IRQ latency and context switching on mvme5500 (was Re: RTEMS mvme5500 bsp)
dufault at hda.com
Thu Jul 28 17:10:48 UTC 2005
On Jul 27, 2005, at 10:26 PM, Kate Feng wrote:
> Based on the test result, it shows that RTEMS-mvme5500 is
> more deterministic and steadier than vxWorks-mvme5500
> for the highest priority task. For both the idle and loaded
> RTEMS-mvme5500 "GUARANTEED" twice or three times
> faster response time in a steadier state. The "worst case" is a
> critical factor in consideration of the real-time system.
Can you also include all the identifying information about the
vxWorks version, and whether you've modified anything from the
I've also got a fairly big application running on RTEMS-mvme5500 and
now vxWorks 5.5. I don't know why Wind River sold my client 5.5, I
wasn't involved in that, maybe 6.x doesn't run on the MVME5500?
Maybe 6.x is more up-to-date? If anyone knows, please let me know.
FIRST, THOUGH, RTEMS doesn't do anything with the 64-bit counter on
the PPC, right? That's where I get my timings.
I can't get to the system to provide full details, but here are a few
notes from memory.
1. The vxWorks distribution has L2 and L3 instruction cache disabled
from the factory, with a note such as "per Wind River support" in the
config.h Motorola header file where it's disabled. I've enabled
instruction cache without noting any problems. Timings are
particularly bad before that.
2. The vxWorks header files are ANTIQUE, and my client just bought it
last month! gcc is "2.96". The claimed POSIX compliance is circa
1995 and even then it doesn't come close. The networking headers are
particularly bad. I had to put a whole lot of work-arounds in to get
code that runs on Linux, FreeBSD, RTEMS, Cygwin, and OS/X to work on
the vxWorks "POSIX" interface.
3. With cache enabled the context switch times are still surprisingly
slow on vxWorks. I'll quantify "a lot" when I can dig up some notes,
but my biggest surprise was the time between the interrupt semaphore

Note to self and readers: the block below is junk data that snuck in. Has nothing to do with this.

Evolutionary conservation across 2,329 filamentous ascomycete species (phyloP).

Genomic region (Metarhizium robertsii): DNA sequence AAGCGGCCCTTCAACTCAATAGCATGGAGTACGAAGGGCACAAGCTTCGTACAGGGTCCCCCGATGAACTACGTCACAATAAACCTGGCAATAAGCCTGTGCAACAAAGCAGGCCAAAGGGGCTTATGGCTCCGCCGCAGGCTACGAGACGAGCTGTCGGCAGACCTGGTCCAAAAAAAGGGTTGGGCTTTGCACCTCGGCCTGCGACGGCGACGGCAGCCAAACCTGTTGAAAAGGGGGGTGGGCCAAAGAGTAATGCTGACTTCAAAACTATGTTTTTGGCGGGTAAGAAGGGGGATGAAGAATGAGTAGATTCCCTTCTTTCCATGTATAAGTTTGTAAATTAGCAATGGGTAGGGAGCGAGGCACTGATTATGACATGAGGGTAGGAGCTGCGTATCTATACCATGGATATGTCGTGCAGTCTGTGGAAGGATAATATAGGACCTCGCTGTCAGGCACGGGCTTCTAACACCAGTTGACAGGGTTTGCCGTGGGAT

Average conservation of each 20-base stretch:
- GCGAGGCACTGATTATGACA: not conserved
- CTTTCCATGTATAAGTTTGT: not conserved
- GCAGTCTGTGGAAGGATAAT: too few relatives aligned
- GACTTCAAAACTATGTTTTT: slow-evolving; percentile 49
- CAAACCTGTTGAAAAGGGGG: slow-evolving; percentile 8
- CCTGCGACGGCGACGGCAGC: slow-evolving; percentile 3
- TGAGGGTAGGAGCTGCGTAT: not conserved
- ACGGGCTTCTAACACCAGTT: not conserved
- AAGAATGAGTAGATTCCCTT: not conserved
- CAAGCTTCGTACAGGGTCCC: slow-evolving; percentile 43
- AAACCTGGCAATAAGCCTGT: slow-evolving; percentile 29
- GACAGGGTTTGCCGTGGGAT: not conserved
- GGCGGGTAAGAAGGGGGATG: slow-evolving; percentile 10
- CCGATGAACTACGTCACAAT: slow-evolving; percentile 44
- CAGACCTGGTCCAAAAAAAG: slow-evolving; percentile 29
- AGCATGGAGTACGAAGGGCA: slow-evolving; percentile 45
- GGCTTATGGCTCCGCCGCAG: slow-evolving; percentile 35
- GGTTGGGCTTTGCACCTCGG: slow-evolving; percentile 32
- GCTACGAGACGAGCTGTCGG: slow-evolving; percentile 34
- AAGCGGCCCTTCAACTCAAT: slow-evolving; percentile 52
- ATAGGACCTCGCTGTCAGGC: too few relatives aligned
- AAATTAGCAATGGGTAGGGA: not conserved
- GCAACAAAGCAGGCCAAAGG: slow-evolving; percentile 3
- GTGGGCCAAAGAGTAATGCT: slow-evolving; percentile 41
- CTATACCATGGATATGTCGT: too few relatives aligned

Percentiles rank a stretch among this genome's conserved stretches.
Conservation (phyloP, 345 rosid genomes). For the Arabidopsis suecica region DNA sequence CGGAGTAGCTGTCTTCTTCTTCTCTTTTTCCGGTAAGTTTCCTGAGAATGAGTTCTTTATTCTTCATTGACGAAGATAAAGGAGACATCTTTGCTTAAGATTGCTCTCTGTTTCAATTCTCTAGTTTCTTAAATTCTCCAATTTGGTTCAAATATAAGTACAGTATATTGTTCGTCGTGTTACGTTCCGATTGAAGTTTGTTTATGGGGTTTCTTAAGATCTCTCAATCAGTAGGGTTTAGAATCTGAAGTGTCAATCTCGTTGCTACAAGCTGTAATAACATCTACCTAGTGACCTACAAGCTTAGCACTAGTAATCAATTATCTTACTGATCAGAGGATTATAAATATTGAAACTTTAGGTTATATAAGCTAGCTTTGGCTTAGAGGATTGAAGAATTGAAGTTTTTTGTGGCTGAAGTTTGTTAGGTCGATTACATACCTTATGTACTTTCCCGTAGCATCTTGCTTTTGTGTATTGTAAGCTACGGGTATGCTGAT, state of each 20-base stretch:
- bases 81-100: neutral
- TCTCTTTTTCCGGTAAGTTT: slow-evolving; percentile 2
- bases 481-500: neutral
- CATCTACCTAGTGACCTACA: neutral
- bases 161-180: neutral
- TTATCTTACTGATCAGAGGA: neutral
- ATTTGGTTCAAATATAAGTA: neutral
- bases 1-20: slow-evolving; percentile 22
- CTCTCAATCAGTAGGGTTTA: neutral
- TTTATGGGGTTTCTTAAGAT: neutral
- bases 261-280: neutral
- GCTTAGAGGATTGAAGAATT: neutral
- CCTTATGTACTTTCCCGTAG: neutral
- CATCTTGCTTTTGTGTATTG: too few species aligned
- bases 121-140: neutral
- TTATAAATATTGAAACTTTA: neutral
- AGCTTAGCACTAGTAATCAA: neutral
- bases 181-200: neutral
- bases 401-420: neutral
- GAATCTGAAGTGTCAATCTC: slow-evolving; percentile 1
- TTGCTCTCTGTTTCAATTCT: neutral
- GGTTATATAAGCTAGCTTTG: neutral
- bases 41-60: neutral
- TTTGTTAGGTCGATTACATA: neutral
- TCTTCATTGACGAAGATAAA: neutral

post in my ISR and when I was finally in the high-priority task (set
at PRIOMAX) activated by that semaphore.
4. My networking code needed tweeking to get it to work reliably and
fast on vxWorks. I never could get receives to work in a timely
fashion unless the receiving end knew ahead of time how much to
receive, even setting the low watermarks, send and receive buffer
sizes, etc wouldn't get things working well. I finally gave up and
started sending a fixed minimum packet size that told what would come
in the next packet if it didn't fit in the first one. The same code
is run in all places so that isn't a variable, it probably improves
it a bit everywhere.
I'm running a multi-axis control application and I've been doing life
testing with both RTEMS and vxWorks at the following rates. I'm
using my own drivers for analog I/O. The first number is RTEMS, the
second vxWorks. I arrived at these numbers by detecting analog input
overruns and then backing off a bit and also being sure the UDP data
is coming up OK (I live with occasional drops).
Data acquisition interrupt (copies data off PCI board, posts
semaphore): 22KHz 15KHz
Inner loop (fields semaphore, does inner loop, outputs to DACs,
safety checks, periodically posts semaphore for outer loop, assembles
data for UDP upload, posts upload semaphore): 22KHz 15KHz
Outer loop (Fields semaphore, does outer loop processing, profiles
motions): 2.2KHz 1.875KHz
IP Command exerciser: (Receives new position command, returns
status) 50Hz 50Hz
Command monitor: Runs when a command is typed in.
UDP Data Upload task: Runs continuously when it can, priority set
below system network tasks.
System tasks: The network tasks, and whatever else is started up out-
Finally, let me note that this was a good exercise - the changes I
made to get vxWorks faster (networking changes, custom versions of
semaphores with timeouts since there is no sem_timedwait and POSIX
timers are of little use on vxWorks) also folded into RTEMS and
improved my life test rate there from 20KHz to 22KHz.
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